Tuesday, March 24, 2009

Loose Ends

Some of Iraq's loose ends are threatening to unravel in recent days. As the Sunni Awakening councils or Sons of Iraq are being dismantled and their members going unpaid, grumbling is increasing. Declining oil revenues mean that the government is unable to expand its jobs programs and the economy is slowing, leaving these fighters with few options for employment. Many of the former insurgents feel like they have been wronged by the central government and are threatening a return to their old ways. Already, Al Qaeda in Iraq is trying to reinvigorate itself in several areas. Rod Nordland and Alissa J. Rubin report in the International Herald Tribune.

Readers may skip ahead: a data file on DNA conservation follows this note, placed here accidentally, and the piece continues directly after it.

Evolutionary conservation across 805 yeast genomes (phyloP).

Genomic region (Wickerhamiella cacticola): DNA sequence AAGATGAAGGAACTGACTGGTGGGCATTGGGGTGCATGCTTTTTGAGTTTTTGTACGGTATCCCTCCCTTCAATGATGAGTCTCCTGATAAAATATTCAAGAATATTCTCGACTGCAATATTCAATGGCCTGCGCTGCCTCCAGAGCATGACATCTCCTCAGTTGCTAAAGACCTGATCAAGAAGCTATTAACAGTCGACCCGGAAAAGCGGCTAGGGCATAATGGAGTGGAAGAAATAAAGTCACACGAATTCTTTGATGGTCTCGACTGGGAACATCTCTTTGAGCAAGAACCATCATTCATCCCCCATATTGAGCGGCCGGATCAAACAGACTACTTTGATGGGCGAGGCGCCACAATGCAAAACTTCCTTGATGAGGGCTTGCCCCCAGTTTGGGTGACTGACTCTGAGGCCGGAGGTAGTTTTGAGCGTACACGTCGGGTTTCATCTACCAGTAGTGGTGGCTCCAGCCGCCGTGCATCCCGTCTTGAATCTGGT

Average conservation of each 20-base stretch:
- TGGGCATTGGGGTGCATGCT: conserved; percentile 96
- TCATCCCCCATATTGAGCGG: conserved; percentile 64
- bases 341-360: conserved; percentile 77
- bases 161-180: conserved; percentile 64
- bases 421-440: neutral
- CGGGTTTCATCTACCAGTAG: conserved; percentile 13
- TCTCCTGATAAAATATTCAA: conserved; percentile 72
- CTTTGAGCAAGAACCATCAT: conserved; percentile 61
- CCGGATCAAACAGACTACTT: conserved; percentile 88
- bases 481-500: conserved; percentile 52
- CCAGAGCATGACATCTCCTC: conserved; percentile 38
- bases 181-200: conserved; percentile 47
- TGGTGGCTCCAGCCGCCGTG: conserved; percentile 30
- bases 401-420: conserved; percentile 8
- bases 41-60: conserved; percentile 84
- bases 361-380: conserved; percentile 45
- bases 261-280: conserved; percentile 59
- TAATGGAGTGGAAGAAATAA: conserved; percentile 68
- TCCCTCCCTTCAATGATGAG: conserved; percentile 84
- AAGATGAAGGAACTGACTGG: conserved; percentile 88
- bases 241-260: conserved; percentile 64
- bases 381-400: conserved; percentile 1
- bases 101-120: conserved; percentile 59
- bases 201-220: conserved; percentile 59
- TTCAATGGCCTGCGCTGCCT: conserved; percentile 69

Second, Saif Hameed and Ned Parker of the LA Times report two suicide bombs detonated yesterday, demonstrating the seams that the insurgents are targeting. One bombing in the Abu Ghraib area near Baghdad targeted a Sons of Iraq leader. The other bombing hit a Kurdish man's funeral in the contested Jalawla area of Diyala Province. The sectarian violence that gripped the country was primarily between Arab Sunnis and Arab Shia. The Kurds and the Arabs have not come into major confrontation as of yet. The borders of the autonomous Kurdish region, particularly around Kirkuk, are hotly contested. The issue was scheduled to have been resolved in 2007, but has been delayed time and again. The political contest to determine the fate of mixed areas along Kurdistan's border could easily spill over into increased violence. These do not represent new trends. They represent the loose ends that will continue to plague Iraq, and could dramatically unravel, until the root political and economic issues are laid to rest.

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